Threatened Egotism Theory of Aggression


The threatened egotism theory of aggression states that violence is related to a highly favorable view of the self, combined with an ego threat. This theory does not suggest that high self-esteem necessarily causes violence or that there is any direct relationship between self-esteem and violence. Furthermore, although there is evidence that most violent criminals, bullies, and terrorists tend to think highly of themselves, most people who think highly of themselves are not violent. An accurate characterization of the theory is that violence is perpetrated by a subset of people who exhibit an unstable and overly inflated high self-esteem. They respond with hostile aggression to what they perceive as challenges to these selfviews to express the self's rejection of ego-threatening feedback.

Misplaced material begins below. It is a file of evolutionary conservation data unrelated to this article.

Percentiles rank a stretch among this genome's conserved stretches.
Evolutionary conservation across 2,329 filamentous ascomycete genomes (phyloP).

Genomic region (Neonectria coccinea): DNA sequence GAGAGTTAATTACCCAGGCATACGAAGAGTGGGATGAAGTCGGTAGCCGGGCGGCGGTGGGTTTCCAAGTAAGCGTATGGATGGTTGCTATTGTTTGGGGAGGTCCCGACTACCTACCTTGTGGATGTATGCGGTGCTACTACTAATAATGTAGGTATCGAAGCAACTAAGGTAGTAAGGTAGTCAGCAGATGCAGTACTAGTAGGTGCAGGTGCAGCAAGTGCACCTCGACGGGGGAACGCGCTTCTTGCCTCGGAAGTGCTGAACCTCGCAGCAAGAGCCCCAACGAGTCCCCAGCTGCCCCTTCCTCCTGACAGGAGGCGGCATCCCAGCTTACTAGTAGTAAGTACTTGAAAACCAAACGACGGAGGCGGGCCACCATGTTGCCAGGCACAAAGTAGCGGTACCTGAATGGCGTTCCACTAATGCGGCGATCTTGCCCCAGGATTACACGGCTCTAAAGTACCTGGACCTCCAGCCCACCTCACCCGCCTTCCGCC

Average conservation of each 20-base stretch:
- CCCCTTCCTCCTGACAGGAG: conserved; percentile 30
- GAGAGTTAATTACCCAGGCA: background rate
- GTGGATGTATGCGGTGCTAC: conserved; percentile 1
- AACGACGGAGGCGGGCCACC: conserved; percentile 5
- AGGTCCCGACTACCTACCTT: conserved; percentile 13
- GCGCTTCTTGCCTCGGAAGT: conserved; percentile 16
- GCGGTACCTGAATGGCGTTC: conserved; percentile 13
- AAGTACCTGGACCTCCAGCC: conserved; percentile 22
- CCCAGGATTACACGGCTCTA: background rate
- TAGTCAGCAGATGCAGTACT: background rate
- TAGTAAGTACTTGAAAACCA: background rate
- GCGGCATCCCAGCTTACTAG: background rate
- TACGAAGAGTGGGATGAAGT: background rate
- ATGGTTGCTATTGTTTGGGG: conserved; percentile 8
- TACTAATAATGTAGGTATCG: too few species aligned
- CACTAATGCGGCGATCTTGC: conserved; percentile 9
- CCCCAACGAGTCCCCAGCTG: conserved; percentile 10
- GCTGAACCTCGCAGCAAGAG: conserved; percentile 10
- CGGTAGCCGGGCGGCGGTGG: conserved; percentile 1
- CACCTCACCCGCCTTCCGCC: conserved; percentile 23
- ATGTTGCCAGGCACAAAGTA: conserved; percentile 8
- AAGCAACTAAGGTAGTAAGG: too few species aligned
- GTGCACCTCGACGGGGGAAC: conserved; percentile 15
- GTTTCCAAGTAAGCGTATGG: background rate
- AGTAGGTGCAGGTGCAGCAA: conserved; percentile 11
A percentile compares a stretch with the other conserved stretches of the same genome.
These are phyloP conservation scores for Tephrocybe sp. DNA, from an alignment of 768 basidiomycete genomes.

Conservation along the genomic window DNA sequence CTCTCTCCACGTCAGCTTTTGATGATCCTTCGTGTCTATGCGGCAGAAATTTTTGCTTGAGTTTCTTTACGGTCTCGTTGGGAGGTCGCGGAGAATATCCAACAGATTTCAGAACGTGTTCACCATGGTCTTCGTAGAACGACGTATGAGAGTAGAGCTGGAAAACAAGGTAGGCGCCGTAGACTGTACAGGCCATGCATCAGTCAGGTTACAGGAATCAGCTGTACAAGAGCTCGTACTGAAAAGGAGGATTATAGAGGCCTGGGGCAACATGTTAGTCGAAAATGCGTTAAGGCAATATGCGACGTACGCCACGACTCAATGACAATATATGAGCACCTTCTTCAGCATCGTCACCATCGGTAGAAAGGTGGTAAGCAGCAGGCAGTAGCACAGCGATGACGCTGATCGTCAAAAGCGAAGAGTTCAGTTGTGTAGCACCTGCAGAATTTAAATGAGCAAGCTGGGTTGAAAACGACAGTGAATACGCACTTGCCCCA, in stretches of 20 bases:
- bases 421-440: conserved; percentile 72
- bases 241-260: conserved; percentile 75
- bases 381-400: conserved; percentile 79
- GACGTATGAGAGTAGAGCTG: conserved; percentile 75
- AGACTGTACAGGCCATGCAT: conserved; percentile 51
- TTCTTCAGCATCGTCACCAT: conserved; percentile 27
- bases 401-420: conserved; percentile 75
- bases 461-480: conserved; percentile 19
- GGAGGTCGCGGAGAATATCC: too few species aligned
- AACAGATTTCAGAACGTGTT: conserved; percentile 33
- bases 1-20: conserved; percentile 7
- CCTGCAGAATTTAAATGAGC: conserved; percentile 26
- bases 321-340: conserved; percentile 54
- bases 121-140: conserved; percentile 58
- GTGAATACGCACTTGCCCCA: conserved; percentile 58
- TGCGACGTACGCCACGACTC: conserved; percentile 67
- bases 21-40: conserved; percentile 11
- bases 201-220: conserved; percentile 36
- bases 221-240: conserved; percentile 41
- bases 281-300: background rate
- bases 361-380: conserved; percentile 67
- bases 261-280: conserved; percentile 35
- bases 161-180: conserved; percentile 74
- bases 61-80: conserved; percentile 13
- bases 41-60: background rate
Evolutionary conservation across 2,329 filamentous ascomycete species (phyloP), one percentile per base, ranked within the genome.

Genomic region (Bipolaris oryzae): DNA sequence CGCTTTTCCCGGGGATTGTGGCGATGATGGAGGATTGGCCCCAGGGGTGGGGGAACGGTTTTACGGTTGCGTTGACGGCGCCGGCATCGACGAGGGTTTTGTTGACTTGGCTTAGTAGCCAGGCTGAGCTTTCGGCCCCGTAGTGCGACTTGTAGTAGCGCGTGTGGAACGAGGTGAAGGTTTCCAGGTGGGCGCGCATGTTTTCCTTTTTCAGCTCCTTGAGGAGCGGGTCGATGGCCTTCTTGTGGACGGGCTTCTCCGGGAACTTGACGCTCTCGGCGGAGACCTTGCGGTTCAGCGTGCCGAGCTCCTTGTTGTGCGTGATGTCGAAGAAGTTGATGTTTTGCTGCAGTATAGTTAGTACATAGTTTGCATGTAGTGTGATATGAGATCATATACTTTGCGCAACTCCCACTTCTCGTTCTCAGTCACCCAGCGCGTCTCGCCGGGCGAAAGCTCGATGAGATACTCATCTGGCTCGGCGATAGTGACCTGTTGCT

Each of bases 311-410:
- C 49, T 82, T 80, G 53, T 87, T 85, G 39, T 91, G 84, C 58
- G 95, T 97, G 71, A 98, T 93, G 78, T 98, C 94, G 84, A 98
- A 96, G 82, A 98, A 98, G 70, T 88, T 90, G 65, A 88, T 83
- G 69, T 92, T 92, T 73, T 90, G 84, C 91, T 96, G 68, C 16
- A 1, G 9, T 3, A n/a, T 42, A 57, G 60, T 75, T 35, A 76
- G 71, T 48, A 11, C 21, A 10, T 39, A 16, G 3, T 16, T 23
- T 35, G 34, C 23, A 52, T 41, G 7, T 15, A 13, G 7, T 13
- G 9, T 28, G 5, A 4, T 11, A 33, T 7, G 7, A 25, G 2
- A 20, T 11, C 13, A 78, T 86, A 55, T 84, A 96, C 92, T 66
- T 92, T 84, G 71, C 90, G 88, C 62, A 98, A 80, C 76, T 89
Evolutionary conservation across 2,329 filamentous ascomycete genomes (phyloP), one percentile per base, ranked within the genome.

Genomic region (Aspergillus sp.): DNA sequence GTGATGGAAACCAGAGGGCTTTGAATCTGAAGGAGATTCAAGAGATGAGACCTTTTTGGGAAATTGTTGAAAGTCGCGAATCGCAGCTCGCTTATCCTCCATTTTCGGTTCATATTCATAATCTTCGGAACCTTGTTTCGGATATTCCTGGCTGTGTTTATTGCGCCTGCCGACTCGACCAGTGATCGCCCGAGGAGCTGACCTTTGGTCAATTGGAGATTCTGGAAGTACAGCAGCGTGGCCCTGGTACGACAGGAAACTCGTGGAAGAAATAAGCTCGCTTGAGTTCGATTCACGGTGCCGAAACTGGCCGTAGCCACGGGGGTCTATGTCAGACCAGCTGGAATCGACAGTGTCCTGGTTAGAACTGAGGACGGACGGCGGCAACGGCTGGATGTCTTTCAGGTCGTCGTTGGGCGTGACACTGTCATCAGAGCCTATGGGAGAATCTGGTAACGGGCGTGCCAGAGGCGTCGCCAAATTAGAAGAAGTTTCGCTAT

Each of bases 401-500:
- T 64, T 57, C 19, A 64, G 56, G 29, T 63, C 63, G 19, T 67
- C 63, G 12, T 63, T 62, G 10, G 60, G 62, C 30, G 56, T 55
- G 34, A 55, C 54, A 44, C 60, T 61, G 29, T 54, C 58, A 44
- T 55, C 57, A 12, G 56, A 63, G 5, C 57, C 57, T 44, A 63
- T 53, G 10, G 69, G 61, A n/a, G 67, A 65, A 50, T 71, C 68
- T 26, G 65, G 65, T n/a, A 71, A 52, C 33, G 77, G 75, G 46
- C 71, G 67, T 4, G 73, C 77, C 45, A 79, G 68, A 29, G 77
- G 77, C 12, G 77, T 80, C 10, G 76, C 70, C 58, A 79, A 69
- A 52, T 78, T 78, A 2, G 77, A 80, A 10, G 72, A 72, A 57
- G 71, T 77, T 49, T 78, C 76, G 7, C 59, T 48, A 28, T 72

Context and Importance

This theory runs ...

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